Oi Oi Oil
A cura di Walter Snyder, Swiss Financial Consulting
Despite all the hyperbole concerning alternative sources of energy, oil still remains the most important commodity in the global economy. It is therefore of extreme importance that the flow of oil continue without interruption so that business goes on as usual. The unilateral US imposition of tariffs and restrictions on Iranian oil is going to have an impact on the supply of oil and how it is paid for.
There are two factors among many others that influence the supply and trade of oil, namely, the American fracking industry and the Shanghai oil futures exchange. In the first case there are problems that restrict the production of oil, namely, pipeline bottlenecks and the depletion rate of wells. In order to maintain a high level of production, new wells must constantly be drilled while the best sweet spots have already been exploited. Then there has been negative cash flow for years for most companies engaged in fracking, and there are large debts that have been accumulated. For American fracking to have any viable future, producers need an oil price over $100 a barrel or more. For this reason it would be prudent for investors to avoid high yield bonds from American oil companies or to sell those already in their portfolios.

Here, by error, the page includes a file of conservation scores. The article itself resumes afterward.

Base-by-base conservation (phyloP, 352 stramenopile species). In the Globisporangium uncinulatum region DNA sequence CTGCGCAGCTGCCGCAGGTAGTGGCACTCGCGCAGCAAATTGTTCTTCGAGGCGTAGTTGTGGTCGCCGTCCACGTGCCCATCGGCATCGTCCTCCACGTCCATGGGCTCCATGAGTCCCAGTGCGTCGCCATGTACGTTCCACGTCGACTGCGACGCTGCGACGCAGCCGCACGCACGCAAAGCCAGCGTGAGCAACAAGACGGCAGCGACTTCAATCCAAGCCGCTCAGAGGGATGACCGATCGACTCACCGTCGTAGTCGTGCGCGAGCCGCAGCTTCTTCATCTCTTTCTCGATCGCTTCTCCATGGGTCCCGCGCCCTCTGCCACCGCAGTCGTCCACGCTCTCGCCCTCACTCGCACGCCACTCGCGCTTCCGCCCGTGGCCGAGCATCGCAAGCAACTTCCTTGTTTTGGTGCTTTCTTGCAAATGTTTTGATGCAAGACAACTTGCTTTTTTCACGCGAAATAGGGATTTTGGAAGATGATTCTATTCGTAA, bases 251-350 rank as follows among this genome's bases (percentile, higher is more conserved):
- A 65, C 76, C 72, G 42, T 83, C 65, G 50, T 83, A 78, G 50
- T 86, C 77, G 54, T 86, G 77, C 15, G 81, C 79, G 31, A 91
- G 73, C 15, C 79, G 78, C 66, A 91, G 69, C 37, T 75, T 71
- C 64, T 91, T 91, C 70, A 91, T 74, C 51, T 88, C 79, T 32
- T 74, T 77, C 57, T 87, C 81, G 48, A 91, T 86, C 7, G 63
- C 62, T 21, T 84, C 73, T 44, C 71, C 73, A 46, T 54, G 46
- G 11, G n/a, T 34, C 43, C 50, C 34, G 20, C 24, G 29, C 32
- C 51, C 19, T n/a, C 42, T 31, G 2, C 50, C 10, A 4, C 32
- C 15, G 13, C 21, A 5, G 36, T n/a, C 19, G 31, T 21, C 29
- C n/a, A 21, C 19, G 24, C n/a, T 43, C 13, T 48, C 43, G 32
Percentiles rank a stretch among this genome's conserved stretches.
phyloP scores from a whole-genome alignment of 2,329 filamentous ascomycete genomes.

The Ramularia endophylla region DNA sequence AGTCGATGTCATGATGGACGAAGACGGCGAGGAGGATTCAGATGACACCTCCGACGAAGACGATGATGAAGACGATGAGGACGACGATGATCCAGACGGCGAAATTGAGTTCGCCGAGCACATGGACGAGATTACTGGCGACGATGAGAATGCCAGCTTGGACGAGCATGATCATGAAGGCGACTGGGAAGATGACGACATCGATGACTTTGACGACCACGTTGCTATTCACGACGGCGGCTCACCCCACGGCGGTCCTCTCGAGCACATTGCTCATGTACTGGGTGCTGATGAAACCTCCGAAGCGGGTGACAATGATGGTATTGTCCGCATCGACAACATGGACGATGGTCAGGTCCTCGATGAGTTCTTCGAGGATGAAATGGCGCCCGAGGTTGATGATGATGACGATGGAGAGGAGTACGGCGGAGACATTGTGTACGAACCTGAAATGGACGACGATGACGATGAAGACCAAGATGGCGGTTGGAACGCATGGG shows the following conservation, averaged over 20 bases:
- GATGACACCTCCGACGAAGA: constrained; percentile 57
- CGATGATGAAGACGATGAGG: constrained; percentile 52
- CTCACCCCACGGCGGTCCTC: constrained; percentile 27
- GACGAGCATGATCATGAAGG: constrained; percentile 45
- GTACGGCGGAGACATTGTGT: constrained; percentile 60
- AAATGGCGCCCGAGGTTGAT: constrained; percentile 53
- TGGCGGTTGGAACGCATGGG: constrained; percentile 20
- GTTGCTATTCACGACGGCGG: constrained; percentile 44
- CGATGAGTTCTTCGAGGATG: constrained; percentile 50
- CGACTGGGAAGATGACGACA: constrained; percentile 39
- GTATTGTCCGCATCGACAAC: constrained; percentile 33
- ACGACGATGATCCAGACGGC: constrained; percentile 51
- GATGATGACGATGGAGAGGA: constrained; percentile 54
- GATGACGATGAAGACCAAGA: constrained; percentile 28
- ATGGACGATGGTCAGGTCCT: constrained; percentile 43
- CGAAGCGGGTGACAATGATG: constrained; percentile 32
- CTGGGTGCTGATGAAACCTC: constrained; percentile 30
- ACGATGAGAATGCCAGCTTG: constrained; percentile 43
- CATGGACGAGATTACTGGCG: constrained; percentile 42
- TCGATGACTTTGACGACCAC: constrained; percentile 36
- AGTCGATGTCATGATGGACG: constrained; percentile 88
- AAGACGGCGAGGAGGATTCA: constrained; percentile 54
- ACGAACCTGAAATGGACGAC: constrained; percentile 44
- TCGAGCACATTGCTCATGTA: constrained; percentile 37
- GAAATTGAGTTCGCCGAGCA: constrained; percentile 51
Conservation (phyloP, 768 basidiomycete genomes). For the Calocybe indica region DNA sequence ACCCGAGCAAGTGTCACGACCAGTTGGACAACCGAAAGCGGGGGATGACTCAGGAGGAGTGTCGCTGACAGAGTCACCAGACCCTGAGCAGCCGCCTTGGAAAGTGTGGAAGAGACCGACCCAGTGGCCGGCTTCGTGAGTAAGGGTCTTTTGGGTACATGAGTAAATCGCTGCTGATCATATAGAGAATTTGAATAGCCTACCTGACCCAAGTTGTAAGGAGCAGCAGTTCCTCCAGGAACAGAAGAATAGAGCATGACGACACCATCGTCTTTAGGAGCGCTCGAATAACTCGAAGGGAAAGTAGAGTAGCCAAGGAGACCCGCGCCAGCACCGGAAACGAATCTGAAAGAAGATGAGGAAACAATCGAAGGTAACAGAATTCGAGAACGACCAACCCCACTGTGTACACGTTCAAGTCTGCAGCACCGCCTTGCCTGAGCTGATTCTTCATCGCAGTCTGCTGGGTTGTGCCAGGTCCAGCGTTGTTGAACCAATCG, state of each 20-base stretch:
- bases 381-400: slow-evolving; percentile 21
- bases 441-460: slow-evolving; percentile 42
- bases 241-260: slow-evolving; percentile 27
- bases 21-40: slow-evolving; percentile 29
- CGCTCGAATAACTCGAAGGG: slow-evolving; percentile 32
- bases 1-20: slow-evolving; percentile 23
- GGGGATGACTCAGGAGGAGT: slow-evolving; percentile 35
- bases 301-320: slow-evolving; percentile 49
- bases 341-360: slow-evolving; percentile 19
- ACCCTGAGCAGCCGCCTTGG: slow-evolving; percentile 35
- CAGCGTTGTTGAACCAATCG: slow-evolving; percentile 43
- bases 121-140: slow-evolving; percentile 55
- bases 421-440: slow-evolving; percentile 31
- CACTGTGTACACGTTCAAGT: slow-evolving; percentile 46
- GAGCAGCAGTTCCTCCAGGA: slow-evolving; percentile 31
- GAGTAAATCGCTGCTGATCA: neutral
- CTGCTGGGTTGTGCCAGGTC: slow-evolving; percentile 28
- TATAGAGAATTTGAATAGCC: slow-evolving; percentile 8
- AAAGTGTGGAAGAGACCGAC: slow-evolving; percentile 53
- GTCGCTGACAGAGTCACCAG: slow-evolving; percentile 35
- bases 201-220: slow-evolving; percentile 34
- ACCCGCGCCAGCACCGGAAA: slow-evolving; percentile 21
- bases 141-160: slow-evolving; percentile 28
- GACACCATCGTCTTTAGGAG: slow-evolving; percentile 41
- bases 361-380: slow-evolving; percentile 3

The second factor is important since US dollars are not necessary to trade on the Shanghai exchange. China can acquire Iranian oil with yuan and thus ignore the American sanctions. Other countries could also buy oil with yuan and avoid having to use dollars. Thus one indirect consequence of the imposition of restrictions on the acquisition of Iranian oil on the part of the US will be less demand for dollars to buy oil and further diminution of the importance of the dollar for global commerce and as a reserve currency. In fact the President of the Russian Federation, Mr Putin, has made it clear that the use of sanctions would be counterproductive for the US currency. “Follow the money” may in this case result in negative consequences for American financial dominance.
Another consequence of the attack on Iranian oil is a probable increase in the price of oil. Depending on how much extra supply Russia and Saudi Arabia can put on the market in a timely manner, the price may easily go up to $80 a barrel, which would consequently fuel inflation. Given the high level of indebtedness of the US government and of many companies, a slowdown in growth will most probably result because of the higher cost of financing debt.